The Lord Jesus describes a very straightforward and plainly understood rule in the Gospels of Mark and Luke, concerning remarriage after divorce: it is adultery(1). But in the gospel of Matthew, it is possible to translate generally high-quality ancient manuscripts in such a way that the Lord appears to be giving an exception to that rule: if fornication was the grounds for divorce, then remarriage is not adultery(2).

Questions I submit:

  1. Can the Ancient Greek of Matthew be read so that there is no contradiction of Mark and Luke?

  2. Is there a clear precedent for any gospel, or any book of the New Testament, contradicting or majorly nuancing another book of the New Testament?

Personally, as a Bible translator, I believe there are possible linguistic grounds for translating the Ancient Greek of Matthew such that there is no exception or contradiction to the Markan and Lukan rule being given. Such translations could be as follows:

... anyone who is loosing from the wife of his except on account of fornication causes adultery to be committed against her (Matthew 5:32);

... whoever would loose from the wife of his not upon fornication and [whoever] would marry another commits adultery (Matthew 19:9).

[Edit added in response to comments:] These readings (if they are reasonable on linguistic grounds) remove any nuancing or contradiction of the Markan and Lukan statements about remarriage after divorce, because

(1) in Matthew 5:32, the Lord would only be saying that divorce itself, when done not on the ground of fornication, is an act of adultery against the other spouse,


(2) in Matthew 19:9, there would be a combination of a re-statement of Matthew 5:32 with the additional information that a man remarrying after divorce is committing adultery.

Thank you to all who are contributing to the answering (and improvement) of the question that I asked.

  1. Mark 10:11-12, Luke 16:18
  2. Matthew 5:32, 19:9
  • 1
    I don't see it as a contradiction, to add a perfectly logical qualifying statement on one occasion out of three reports.
    – Nigel J
    Jul 19, 2020 at 8:41
  • 2
    Welcome to BH.SE. Please take the tour to get a better feel for how the site funtions. When quoting Bible passages it is good practice to include the version being used. I'm guessing you are quoting your own work, so I provided links for readers who may want to investigate your work further.
    – enegue
    Jul 19, 2020 at 10:28
  • Adultery was forbidden -and even punished- by Mosaic Law. Christ is pointing out that there is no meaningful difference between (lawfully) divorcing one's wife out of lust for another woman (which the Mosaic Law technically allowed; one of its many loopholes), and brazen adultery; the letter of the Law stayed intact, but its Spirit was thereby tarnished (Romans 2:29, 7:6 and 2 Corinthians 3:6).
    – Lucian
    Jul 19, 2020 at 12:32
  • I don't understand how your translations resolve the difference. The Greek word translated as "divorce/loose" is also used in both Mark's and Luke's accounts. It might be helpful to explain in your post why you think this is a potential resolution. Jul 20, 2020 at 2:56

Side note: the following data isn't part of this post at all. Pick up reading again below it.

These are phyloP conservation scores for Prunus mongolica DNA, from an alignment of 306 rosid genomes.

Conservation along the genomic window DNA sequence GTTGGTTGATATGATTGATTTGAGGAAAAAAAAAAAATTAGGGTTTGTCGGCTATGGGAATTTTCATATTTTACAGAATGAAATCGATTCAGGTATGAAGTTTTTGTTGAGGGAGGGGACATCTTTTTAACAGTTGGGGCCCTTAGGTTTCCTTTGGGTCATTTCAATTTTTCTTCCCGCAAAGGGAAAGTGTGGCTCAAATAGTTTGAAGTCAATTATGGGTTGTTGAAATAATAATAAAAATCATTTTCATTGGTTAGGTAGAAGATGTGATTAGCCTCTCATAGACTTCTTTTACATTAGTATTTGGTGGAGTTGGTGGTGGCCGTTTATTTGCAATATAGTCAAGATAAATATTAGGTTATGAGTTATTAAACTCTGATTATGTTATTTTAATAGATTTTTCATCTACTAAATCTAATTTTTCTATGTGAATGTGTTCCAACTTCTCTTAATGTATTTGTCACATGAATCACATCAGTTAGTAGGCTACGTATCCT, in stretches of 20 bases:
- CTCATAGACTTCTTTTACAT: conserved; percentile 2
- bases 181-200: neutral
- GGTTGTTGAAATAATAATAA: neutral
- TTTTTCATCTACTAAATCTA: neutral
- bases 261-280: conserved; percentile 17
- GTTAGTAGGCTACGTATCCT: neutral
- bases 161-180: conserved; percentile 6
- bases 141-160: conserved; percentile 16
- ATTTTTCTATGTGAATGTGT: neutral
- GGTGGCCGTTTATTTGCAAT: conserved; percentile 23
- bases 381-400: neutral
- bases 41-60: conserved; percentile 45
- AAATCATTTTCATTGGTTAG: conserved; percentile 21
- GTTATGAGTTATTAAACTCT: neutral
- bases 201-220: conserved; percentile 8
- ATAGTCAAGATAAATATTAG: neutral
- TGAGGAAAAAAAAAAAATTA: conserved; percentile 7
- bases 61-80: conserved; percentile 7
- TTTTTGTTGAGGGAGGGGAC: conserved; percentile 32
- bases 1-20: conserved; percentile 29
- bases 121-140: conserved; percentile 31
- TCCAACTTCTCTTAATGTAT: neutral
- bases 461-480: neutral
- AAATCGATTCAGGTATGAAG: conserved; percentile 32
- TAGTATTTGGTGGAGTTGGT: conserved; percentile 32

• I do not understand what you are trying to say and what point you make here.
    – Dottard
    Jul 21, 2020 at 3:34

1 Answer 1


(1) Can the Ancient Greek of Matthew be read so that there is no contradiction of Mark and Luke?

Yes, but not necessarily by understanding the Greek differently. Here is one way to resolve the difference:

In the Gospels of Mark and Luke, Jesus' teaching on divorce might represent his teaching on divorce for the typical grounds for divorce in his day, while in the Gospel of Matthew there is a clarification to this general position in regard to the exceptional case of a matter of sexual immorality.

Jesus' exception clause in the Gospel of Matthew appears to be based on Deut. 24:1 where עֶרְוַת דָּבָר, "a nakedness/indecency of a matter," is interpreted to mean λόγου πορνείας, "a matter of sexual immorality". The school of Rabbi Shammai had a similar position on Deut 24:1 and thus divorce according to m. Gittin 9:10: https://www.sefaria.org/Mishnah_Gittin.9.10?lang=bi.

In a world where one could theoretically divorce his wife for burning his toast it might be fair if an author were to summarize Rabbi Shammai's position on divorce as impermissible and for there to be another writer to clarify that this rabbi finds sexual immorality to be valid grounds for divorce.

(2) Is there a clear precedent for any gospel, or any book of the New Testament, contradicting or majorly nuancing another book of the New Testament?

Yes, here are two other examples of purported contradictions or nuancing:

A. The disciples are not allowed to take a staff in Luke 9:3 and Matt. 10:9-10, but they are permitted to take one in Mark 6:8-9.

B. The women did not report the resurrection to the men in Mark 16:8 (according to the earliest and most reliable manuscripts), but in Matt. 28:8 they do tell them. Some manuscripts attempt to resolve this difference and the abruptness of the ending in Mark 16:8 by adding:

And all that had been commanded them they told briefly to those around Peter. And afterward Jesus himself sent out through them, from east to west, the sacred and imperishable proclamation of eternal salvation. (NRSV)

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